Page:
Gullies on Gorgonum Chaos Mesas
NASA/JPL/University of Arizona

Gullies on Gorgonum Chaos Mesas
PSP_001948_1425  Science Theme: Fluvial Processes
Italian 



WALLPAPER

800  1024  
1152  1280  
1440  1600  
1920  2048  
2560  

HIFLYER

PDF, 11 x 17 in  
This observation shows part of Gorgonum Chaos, a large cluster of chaotic terrain found in the southern hemisphere.

Many regions of chaotic terrain are found at the head of large outflow channels that were scoured by ancient floods. Gorgonum Chaos is one region that is not associated with an outflow channel.

Chaotic terrain can form when subsurface volatiles (such as water) are catastrophically released and the overlying surface collapses. It is not known whether isolated chaotic terrain—such as that shown in this image—formed in the same way that the chaotic terrain near the outflow channels did. Wind erosion might play a role in their formation.

Gorgonum Chaos is an especially interesting area because gullies thought to have been eroded by liquid water are located on its mesas (see subimage). The gullies have a wide range of orientations and many appear to emanate from a distinct layer in the mesas (see subimage).

It is not known why gullies form on one slope rather than another, but insolation (amount of sunlight received), availability of water, and regional slope are possible contributing factors.

Written by: Kelly Kolb   (7 July 2010)

  Click to share this post on Twitter Click to share this post on Facebook Click to share this post on Google+ Click to share this post on Tumblr


 Image Products: All image links are drag & drop for HiView, or click to download
JPEG
Grayscale: map projected  non-map
IRB color: map projected  non-map
Merged IRB: map projected
Merged RGB: map projected
RGB color: non-map projected

JP2 DOWNLOAD
Grayscale: map-projected (976.2 MB)
IRB color: map-projected (413.7 MB)

JP2 EXTRAS
Grayscale: map-projected  (356.0 MB),
non-map  (627.2 MB)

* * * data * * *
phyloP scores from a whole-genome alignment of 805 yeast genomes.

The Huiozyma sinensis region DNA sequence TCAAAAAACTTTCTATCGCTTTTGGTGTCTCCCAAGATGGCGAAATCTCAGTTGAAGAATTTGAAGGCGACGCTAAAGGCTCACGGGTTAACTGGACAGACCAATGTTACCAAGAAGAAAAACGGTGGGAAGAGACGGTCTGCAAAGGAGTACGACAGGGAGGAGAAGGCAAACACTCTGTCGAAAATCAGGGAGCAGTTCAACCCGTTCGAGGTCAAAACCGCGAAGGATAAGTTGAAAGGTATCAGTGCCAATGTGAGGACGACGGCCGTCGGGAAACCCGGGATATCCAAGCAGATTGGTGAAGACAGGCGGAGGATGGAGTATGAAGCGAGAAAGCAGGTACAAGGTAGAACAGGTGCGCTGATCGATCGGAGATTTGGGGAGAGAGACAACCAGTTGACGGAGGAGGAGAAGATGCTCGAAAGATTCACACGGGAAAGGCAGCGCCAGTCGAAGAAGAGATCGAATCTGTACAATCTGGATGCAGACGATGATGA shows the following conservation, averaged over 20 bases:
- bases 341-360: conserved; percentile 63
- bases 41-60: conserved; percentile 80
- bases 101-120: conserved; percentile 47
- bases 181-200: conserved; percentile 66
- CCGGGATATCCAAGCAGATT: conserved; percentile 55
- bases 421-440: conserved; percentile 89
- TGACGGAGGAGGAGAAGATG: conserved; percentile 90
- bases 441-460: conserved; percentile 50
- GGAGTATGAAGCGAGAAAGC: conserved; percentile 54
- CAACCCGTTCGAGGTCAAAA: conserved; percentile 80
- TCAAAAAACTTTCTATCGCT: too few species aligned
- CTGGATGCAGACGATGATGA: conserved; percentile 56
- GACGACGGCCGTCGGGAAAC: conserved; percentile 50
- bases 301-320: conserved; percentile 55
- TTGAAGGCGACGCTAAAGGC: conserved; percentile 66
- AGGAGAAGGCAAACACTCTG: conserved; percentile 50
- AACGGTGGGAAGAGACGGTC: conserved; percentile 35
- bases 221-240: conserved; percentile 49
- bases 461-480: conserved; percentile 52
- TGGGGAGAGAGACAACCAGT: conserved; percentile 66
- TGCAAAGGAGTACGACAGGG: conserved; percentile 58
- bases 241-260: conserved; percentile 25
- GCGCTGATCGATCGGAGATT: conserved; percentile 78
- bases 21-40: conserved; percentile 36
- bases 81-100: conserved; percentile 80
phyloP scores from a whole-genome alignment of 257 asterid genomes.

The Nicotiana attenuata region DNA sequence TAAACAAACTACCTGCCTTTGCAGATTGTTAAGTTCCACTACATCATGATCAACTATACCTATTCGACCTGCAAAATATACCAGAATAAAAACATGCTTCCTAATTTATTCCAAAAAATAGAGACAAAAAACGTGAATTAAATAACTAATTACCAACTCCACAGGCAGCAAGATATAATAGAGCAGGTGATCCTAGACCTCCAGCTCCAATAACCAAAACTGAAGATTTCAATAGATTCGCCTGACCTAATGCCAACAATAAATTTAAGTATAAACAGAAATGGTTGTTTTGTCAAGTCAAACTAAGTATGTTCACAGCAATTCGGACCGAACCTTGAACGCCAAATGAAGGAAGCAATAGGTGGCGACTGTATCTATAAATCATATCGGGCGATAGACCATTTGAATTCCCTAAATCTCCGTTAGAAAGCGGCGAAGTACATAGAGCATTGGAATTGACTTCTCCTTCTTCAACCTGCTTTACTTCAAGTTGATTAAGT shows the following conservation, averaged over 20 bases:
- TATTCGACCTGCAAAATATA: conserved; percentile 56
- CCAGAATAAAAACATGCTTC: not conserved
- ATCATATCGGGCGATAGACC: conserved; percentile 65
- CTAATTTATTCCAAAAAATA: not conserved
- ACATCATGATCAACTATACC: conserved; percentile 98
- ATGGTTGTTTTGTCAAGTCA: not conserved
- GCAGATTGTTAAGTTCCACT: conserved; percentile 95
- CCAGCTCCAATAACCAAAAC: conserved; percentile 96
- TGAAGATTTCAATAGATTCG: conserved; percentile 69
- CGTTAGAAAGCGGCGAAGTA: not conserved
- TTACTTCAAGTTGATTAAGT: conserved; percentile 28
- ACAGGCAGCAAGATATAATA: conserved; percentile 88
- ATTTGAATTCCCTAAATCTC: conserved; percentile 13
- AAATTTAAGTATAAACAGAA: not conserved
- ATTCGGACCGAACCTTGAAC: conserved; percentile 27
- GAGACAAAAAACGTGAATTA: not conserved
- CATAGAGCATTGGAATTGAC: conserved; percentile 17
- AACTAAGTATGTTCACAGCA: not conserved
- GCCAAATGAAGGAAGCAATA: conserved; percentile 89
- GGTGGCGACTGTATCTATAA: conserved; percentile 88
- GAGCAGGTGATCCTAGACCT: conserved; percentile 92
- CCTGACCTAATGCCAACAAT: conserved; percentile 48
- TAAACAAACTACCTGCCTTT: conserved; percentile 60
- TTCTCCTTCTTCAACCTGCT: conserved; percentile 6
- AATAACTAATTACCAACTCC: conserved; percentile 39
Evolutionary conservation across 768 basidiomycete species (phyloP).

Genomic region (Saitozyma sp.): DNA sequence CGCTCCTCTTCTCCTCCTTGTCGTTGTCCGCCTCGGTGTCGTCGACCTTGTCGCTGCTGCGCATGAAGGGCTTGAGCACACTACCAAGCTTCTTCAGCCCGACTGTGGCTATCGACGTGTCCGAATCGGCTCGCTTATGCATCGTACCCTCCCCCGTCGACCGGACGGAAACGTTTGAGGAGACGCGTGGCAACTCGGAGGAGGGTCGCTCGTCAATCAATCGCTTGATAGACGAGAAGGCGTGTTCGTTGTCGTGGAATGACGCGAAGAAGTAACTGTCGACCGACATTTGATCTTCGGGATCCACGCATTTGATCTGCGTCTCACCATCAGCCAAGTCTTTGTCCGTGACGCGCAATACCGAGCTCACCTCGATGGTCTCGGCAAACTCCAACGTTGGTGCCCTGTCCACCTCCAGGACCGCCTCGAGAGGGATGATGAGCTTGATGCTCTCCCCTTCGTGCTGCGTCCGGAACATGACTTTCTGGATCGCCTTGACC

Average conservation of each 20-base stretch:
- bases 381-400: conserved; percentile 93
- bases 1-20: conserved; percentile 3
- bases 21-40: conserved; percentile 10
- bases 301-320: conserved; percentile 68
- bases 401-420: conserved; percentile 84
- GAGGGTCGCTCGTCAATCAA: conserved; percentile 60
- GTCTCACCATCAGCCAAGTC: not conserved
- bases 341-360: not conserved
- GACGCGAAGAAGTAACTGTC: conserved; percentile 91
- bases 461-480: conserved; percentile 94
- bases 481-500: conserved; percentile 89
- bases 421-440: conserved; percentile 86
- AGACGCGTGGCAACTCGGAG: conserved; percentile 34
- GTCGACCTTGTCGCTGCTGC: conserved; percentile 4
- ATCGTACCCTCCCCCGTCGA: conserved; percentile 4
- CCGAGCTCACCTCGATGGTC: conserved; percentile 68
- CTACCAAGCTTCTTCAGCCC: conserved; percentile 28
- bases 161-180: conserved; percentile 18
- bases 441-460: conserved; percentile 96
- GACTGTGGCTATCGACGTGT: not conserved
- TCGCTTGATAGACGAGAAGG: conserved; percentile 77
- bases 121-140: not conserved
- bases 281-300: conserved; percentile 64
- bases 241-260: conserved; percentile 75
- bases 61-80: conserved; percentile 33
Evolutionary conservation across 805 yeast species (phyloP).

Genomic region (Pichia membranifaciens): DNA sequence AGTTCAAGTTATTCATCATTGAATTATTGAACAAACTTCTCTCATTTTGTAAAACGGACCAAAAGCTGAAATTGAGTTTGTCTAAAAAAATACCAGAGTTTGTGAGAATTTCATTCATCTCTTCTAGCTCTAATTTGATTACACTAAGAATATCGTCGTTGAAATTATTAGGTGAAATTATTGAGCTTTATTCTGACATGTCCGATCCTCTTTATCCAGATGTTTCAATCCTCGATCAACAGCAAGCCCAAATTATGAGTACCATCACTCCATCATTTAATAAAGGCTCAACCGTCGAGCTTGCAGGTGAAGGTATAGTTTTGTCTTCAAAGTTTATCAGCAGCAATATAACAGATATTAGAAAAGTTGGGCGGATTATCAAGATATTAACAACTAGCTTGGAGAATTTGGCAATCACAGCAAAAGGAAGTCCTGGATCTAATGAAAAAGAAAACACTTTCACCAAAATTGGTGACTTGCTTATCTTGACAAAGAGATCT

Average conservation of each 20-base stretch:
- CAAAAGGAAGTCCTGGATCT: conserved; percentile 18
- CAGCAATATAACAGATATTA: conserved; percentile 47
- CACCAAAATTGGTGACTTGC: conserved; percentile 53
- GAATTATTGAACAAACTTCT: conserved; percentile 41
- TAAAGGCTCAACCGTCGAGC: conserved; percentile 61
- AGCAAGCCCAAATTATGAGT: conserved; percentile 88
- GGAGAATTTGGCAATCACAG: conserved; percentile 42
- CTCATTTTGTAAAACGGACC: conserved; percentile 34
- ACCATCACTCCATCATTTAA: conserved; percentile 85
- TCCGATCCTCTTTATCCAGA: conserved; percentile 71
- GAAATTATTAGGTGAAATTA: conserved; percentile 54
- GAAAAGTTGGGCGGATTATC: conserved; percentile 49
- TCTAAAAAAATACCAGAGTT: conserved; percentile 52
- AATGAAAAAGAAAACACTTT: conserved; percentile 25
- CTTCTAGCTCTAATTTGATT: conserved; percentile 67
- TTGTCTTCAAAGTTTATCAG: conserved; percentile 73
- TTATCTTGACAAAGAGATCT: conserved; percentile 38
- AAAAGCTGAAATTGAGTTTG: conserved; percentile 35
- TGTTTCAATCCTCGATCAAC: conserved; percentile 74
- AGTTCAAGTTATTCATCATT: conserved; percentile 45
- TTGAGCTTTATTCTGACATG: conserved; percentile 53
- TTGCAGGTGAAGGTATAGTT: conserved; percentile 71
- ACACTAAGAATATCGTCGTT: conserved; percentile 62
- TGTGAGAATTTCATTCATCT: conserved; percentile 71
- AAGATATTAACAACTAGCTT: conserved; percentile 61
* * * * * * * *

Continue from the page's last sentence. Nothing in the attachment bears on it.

IRB color: map projected  (130.7 MB)
non-map  (488.2 MB)
Merged IRB: map projected  (231.6 MB)
Merged RGB: map-projected  (233.7 MB)
RGB color: non map-projected  (446.9 MB)

ADDITIONAL IMAGE INFORMATION
Grayscale label   Color label
Merged IRB label   Merged RGB label
EDR products

About color products (PDF)
HiView main page

 Observation Toolbox
Acquisition date:26 December 2006 Local Mars time: 3:43 PM
Latitude (centered):-37.052° Longitude (East):189.529°
Range to target site:254.9 km (159.3 miles)Original image scale range:25.5 cm/pixel (with 1 x 1 binning) so objects ~77 cm across are resolved
Map projected scale:25 cm/pixel and North is upMap projection:Equirectangular
Emission angle:3.7° Phase angle:73.5°
Solar incidence angle:70°, with the Sun about 20° above the horizon Solar longitude:156.4°, Northern Summer
For non-map projected products:
North azimuth:97° Sub-solar azimuth:35.4°
For map-projected products
North azimuth:270°Sub solar azimuth:209.1°

Context map

Usage Policy
All of the images produced by HiRISE and accessible on this site are within the public domain: there are no restrictions on their usage by anyone in the public, including news or science organizations. We do ask for a credit line where possible: Image: NASA/JPL/University of Arizona
Postscript
For information about NASA and agency programs on the Web, visit: http://www.nasa.gov. NASA's Jet Propulsion Laboratory, a division of the California Institute of Technology in Pasadena, Calif., manages the Mars Reconnaissance Orbiter for NASA's Science Mission Directorate, Washington. Lockheed Martin Space Systems is the prime contractor for the project and built the spacecraft. The HiRISE camera was built by Ball Aerospace and Technology Corporation and is operated by the University of Arizona. The image data were processed using the U.S. Geological Survey’s ISIS3 software.